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Archives: April 2009

Best. Job. Ever.

Know a social-media-savvy PR or marketing person with a passion for wine? Might want to send them to A Really Goode Job, where the Murphy-Goode Winery is looking for someone to basically drink wine and blog about it. For $10,000 a month plus free housing.

What on earth are you waiting for? They want a 60-second video and an application, and the best wino—er, social media maven—will be selected on July 9.

Time Warner’s Earnings Fall 7%; AOL’s Down 23%; Plans To Spin Off AOL Confirmed

Cue the secret-agent music: Time Warner CEO Jeff Bewkes said that the media behemoth would announce plans for AOL, which was hit particularly hard this quarter, “very soon.”

UPDATE: Time Warner filed a report today that confirms the rumors. AOL is going to be spun off into its own company.
It wrote:

“Although the Company’s Board of Directors has not made any decision, the Company currently anticipates that it would initiate a process to spin off one or more parts of the businesses of AOL to Time Warner’s stockholders, in one or a series of transactions.”

(Big tip o’ the hat to Peter Kafka at MediaMemo.)

Rumors have been swirling that Time Warner will spin off AOL, whose revenue this quarter was down 23 percent. The company wasn’t shy about blaming AOL for its overall decline in revenue, listing the internet company first in its Q1 2009 earnings statement when citing the three Time Warner segments that dragged Time Warner’s revenue down 7 percent from this same period last year. (The other two segments were Publishing and Filmed Entertainment.)

Also in the release, Bewkes said, “We’re also working to determine the right ownership structure for AOL.”

Let’s remember, though, that AOL is still profitable, only it’s about half as profitable as last year, when it earned $284 million to its $150 million this year. So is the “You’ve Got Mail!” company totally doomed? ‘Course not. But what it will look like when this all blows over is anyone’s guess.

The Sun‘ll Come Out Tomorrow?

theSUN.gif

The New York Sun‘s web site has been displaying glimmers of activity in recent days, despite the paper and site having been shut down since last September.

Society columnist Amanda Gordon has been blogging on the site since April 10, and yesterday, the site posted an unsigned editorial and one news article.

The site still attracts more than 100,000 unique visitors a month, which, for a dead site, is pretty good, writes Nieman Lab’s Zachary M. Seward. Publisher Seth Lipsky told Politico’s Michael Calderone that “a business plan for the site is still in formation,” and told Seward not to “make too much of that activity [on the site].” Still, eagle-eyed Seward noticed that the Sun’s previous holding company, One SL LLC, is no longer active. Instead, the Sun’s being held by a new company incorporated in December, Two SL LLC. The SL stands for Seth Lipsky. Hmm.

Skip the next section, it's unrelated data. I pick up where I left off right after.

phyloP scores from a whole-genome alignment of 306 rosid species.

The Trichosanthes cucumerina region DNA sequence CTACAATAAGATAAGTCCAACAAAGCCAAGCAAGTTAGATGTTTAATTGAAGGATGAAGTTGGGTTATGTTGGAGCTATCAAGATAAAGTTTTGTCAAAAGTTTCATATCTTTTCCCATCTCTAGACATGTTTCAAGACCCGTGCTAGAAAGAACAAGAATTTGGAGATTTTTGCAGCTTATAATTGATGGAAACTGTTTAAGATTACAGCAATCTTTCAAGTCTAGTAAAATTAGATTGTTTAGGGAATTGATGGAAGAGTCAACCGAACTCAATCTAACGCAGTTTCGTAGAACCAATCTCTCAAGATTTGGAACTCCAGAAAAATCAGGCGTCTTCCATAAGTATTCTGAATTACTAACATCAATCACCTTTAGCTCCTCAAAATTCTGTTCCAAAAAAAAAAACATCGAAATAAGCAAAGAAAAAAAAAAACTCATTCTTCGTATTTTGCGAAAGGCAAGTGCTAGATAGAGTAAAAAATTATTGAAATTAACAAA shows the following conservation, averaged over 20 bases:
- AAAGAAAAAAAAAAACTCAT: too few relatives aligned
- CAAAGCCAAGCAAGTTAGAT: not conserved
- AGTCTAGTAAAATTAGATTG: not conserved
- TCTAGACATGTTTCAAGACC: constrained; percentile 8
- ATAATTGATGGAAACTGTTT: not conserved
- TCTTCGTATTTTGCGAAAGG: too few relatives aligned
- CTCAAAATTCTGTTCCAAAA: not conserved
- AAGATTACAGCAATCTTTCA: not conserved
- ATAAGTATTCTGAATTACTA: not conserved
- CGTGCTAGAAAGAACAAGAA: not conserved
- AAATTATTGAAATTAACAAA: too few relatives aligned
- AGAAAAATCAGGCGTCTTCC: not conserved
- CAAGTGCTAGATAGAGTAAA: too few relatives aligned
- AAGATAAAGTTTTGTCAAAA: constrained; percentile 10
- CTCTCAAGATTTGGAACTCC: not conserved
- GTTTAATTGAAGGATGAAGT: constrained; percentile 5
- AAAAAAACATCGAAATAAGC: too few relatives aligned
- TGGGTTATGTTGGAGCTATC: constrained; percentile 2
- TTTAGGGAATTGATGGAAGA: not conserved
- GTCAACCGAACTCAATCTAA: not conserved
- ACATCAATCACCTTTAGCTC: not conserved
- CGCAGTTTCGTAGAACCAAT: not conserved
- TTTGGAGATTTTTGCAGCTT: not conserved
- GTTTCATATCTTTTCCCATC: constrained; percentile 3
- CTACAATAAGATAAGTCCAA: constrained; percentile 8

How to make money off this? Seward thinks it could be as simple as selling ads against the paper’s six-year archive, as well as driving new traffic to the site through some original reporting and smart aggregation. If a “dead” site can get a hundred thousand pageviews a month, why not?

Your Recession: Nobody Sees Me

Note: This week, we’re doing something a little different; this essay was sent in by a reader, and we thought we’d just give it to you unfiltered. The author tells us she’s “not bitter, just sad” about the decline of newspapers, and even has a few opinions on what went wrong.

Newspapers are dying. It’s like watching a terminally ill loved one wither away to nothing before your eyes. You are simultaneously filled with dread even as you wish they would just go, already, and end the suffering.

I entered journalism all earnest and idealistic. A child of two social workers, I was determined to save the world and believed fervently that the pen was, indeed, mightier than the sword. I would shine a light on injustice, stand up for the little guy, balance out the negative stereotypes of people of color, find the humanity in a sometimes inhuman world. I would be a griot. A storyteller. A historian.

Read more

Meredith Corp. Reports Almost 50% Drop In Earnings

Meredith Corp.’s fiscal Q3 2009 earnings dropped almost 50% and the company’s revenue fell by $54 million, the publisher and broadcaster reported today. Its earnings this quarter of $25 million, or $.56 per share, were far lower than earnings of $45 million, or $.97 per share, during the same period last year, but were within investor expectations.